Anyone who is following the death of 22-year-old Gabby Petito has a lot of questions. What happened to her? Where is her fiance, Brian Laundrie? Why wasn’t more done to help her? And of course, shouldn’t Laundrie’s parents be in trouble?

Looking at the case from the news, it can be easy to assume that Laundrie’s parents have done something wrong by not talking to the police about both Petito’s and their son’s disappearance.

But, it’s more complicated than that.

The Gabby Petito Timeline

To understand what legal trouble Laundrie’s parents may or may not be in, let’s look at the timeline of events leading up to Petito’s death as documented by CNN.

June 2021: Landrie and Petito, who lived with Laundrie and his parents in North Port, Florida, head out in a white Ford van to travel across the country. Petito keeps in close contact with her parents during the trip and regularly posts about the trip on social media.

August 12: Laundrie and Petito have an encounter with police in Moab, Utah.

August 24: Petito Facetimes with her mom. This is the last time Peitito’s mother says she saw and talked to her daughter.

August 25-27: Petito shares texts with her mom that her mother says seem odd. Petito stops sharing content on social media.

August 30: Petito’s mother gets a final text from her daughter’s number that says, “No service in Yosemite.” The family doesn’t believe Petito sent the text.

September 1: Laundrie shows up at his parent’s house in North Port, Florida with the van but no Petito.

September 6-8: Records show that Laundrie’s mother checked into Fort De Soto campground in Tierra Verde, Florida, on September 6th. Lawyers say Laundrie, his mother, and his father arrived together and then left together on September 8th.

This later led to Dog the Bounty Hunter conducting a search at the campground, which didn’t appear to turn up any evidence.

September 11: Petito’s family in New York officially report her missing. Investigators go to the Laundrie’s home. Police are turned away and told to talk to the family’s lawyer.

September 14: On this day, Laundrie’s parents say Laundrie told them he was going camping in the Carlton Reserve, a 25,000-acre nature preserve.

September 17: Laundrie’s parents request police to come to their home because they can’t find their son. They said he did not take his cell phone so they have had no communication with him.

September 19: Gabby Petito is found dead in Grand Teton National Park. Her death is ruled a homicide.

September 20: Laundrie’s parents are questioned by the FBI then escorted from their home as federal agents execute a search warrant. The warrant says there was “probable cause for issuance” as a result of the item potentially containing evidence that a felony had been committed.

September 22: A federal arrest warrant is issued for Laundrie.

This is the moment when things changed for Laundrie’s parents.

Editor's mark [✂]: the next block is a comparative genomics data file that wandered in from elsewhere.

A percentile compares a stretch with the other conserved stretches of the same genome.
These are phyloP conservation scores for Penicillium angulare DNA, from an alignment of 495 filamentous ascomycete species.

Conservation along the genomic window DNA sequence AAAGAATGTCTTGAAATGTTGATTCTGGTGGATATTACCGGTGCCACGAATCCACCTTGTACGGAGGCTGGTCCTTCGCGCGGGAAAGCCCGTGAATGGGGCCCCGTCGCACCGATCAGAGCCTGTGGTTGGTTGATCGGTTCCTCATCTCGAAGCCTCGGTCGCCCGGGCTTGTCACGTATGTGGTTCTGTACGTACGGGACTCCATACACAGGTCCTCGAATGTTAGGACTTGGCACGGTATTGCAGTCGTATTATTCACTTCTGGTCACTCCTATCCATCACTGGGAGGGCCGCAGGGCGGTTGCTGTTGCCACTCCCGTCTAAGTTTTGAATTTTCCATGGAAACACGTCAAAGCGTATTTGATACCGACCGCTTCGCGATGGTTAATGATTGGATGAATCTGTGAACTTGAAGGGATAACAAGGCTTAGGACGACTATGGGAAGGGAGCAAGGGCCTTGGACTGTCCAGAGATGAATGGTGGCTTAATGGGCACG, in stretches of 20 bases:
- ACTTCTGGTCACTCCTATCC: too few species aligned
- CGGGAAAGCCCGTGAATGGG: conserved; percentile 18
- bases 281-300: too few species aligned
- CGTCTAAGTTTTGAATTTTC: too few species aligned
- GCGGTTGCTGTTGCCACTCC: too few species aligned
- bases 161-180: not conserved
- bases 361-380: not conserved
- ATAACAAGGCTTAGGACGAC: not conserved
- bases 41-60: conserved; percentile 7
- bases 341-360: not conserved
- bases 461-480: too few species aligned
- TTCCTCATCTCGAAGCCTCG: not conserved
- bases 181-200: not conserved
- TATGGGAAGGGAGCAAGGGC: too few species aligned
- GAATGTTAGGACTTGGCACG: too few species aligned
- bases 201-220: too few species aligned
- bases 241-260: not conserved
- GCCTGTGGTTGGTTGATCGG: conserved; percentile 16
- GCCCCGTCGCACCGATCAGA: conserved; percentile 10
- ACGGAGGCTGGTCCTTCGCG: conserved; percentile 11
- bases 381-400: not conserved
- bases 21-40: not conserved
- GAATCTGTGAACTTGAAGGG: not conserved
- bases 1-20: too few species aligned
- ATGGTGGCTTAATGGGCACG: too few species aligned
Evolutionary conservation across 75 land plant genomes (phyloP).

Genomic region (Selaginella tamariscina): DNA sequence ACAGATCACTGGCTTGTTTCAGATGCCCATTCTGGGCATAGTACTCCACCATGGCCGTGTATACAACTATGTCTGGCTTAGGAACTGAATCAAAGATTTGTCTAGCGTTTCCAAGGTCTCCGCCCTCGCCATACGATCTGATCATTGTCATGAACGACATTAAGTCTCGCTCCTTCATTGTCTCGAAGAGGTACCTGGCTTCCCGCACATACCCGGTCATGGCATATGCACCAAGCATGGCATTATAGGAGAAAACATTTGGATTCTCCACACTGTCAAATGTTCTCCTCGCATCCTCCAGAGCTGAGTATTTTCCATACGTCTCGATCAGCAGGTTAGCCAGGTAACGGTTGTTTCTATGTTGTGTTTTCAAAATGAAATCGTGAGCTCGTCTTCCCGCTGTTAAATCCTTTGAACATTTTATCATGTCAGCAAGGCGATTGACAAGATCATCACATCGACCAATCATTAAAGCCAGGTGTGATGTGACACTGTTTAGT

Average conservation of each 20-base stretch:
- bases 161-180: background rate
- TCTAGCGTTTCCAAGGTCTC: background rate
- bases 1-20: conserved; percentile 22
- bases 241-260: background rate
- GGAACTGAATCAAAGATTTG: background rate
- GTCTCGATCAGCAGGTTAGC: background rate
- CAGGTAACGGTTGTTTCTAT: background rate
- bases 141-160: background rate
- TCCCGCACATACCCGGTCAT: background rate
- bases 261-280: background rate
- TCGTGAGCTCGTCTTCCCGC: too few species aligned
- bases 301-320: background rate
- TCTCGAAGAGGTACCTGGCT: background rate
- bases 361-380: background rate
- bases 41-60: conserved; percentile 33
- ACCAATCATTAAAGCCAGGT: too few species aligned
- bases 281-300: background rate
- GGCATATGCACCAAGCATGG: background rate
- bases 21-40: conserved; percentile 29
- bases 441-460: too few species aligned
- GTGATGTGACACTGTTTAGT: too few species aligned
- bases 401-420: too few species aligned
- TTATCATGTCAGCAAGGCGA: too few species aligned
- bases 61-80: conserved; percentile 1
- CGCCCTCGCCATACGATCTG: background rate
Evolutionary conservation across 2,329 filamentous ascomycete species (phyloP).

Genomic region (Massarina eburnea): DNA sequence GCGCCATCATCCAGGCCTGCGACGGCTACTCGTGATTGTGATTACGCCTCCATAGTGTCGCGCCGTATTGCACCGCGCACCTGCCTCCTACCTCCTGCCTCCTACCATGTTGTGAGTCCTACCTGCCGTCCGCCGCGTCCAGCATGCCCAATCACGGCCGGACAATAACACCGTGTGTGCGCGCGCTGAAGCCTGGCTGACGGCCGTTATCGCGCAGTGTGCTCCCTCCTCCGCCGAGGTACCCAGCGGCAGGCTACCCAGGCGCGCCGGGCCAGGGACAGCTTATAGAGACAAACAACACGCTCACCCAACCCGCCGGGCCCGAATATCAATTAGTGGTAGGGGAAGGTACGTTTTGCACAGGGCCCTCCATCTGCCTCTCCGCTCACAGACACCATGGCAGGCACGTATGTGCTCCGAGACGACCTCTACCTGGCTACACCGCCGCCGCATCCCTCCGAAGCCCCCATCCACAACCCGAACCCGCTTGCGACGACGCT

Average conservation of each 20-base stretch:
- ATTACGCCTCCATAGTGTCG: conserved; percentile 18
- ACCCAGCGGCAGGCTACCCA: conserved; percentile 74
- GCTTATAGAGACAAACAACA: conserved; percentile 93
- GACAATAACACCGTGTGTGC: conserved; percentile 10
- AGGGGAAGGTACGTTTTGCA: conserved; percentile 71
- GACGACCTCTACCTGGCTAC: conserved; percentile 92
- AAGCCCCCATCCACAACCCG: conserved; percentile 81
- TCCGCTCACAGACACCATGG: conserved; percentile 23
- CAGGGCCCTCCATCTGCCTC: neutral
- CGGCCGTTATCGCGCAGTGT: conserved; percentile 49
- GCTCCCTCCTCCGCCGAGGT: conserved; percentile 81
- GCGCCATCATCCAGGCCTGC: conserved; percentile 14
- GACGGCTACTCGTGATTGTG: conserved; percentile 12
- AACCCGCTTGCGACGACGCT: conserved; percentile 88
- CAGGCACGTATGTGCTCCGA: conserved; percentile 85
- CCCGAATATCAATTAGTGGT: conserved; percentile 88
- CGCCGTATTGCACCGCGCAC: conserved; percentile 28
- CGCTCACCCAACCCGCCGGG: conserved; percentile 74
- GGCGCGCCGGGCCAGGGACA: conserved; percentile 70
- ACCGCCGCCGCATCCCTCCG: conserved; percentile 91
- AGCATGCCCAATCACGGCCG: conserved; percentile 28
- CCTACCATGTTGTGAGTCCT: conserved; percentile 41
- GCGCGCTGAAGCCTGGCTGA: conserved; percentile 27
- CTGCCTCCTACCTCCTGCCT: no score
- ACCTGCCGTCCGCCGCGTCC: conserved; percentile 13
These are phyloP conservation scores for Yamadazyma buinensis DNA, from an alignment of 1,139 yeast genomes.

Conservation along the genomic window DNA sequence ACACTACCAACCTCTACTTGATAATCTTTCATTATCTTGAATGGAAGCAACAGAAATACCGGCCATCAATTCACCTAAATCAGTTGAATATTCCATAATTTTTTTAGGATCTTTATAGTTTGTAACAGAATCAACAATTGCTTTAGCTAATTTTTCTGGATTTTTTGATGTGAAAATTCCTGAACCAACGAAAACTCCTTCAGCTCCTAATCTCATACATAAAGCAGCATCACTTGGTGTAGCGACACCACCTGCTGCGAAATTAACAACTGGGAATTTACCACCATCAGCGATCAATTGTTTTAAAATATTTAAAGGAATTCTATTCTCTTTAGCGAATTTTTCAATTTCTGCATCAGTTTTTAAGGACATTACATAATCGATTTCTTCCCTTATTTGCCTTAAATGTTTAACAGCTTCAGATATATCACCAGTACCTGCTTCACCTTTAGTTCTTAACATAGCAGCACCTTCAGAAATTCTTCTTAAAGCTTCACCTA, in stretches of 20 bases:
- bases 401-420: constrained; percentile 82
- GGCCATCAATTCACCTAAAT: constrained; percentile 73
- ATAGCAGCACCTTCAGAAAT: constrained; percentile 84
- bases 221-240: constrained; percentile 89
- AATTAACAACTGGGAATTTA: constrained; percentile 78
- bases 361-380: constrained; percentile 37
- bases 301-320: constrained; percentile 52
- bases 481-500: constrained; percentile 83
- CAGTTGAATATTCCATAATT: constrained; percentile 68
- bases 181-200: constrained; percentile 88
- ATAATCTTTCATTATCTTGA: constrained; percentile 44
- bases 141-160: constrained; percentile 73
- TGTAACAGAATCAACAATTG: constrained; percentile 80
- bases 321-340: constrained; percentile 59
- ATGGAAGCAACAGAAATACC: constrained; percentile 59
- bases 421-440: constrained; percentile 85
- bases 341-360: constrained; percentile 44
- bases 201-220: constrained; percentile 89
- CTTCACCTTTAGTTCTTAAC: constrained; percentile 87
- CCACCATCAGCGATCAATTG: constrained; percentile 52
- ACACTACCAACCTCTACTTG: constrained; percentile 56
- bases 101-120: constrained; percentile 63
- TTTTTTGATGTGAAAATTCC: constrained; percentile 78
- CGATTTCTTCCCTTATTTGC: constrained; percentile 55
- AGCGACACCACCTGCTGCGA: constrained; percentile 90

Related: Dealing With the Media During a High-Profile Case: What to Expect

What Changes with the Arrest Warrant?

It’s worth noting that Laundrie’s warrant isn’t for the murder of Petito. It is for credit card fraud.

A Wyoming grand jury indicted Laundrie on charges of unauthorized use of a credit card for purchases over $1,000. He is said to have used the card between August 30th and September 1st. The documents released by the FBI do not say who the card belonged to, but it is believed to belong to Petito according to Insider.

The warrant helps police access resources to find Laundrie even though he hasn’t been officially charged in Petito’s case — and it changes things for his parents.

Now that there is an arrest warrant for Laundrie, anyone in contact with Laundrie or anyone who attempts to help him could face the federal charge of aiding and abetting a fugitive. 

His parents weren’t breaking the law by being in contact with Laundrie before the warrant was issued on September 22. They were within their legal rights to refuse to talk to police, and they did nothing wrong by traveling with their son.

But now that the warrant has been issued, they can no longer legally communicate with him.  

Related: What Does It Take to Be an Attorney for a High-Profile Case? 

So, What Could Happen to Laundrie’s Parents?

Right now, there are no legal issues facing Laundrie’s parents.

The fifth amendment, which protects an individual’s right to avoid self-incrimination, protects their right to remain silent. But, there are a few scenarios that could lead them to legal trouble.

If Laundie were to contact his parents now, his parents could be charged with aiding and abetting a fugitive if they didn’t notify the FBI.

If Laundrie is caught and charged with murder, his parents could be in trouble:

  • If there is sufficient evidence to prove that they previously provided misleading information to the FBI.
  • If they helped him get away by providing money or means, as that is a case of obstruction of justice.

But by staying silent this far, Laundrie’s parents haven’t committed a crime.

Know Your Rights

The law can be complicated. Whether or not Laundrie’s parents did the morally right thing by staying silent is debatable. But what is not debatable is getting due process of the law. Having an attorney to advise you on legal matters will always be the best way to ensure that your rights aren’t being violated.

If you have questions about a pending legal matter, talk to a criminal defense attorney who can help you understand your unique case and the potential consequences of your actions. Talk to TJ Grimaldi today. Request your free consultation or call 813-226-1023.

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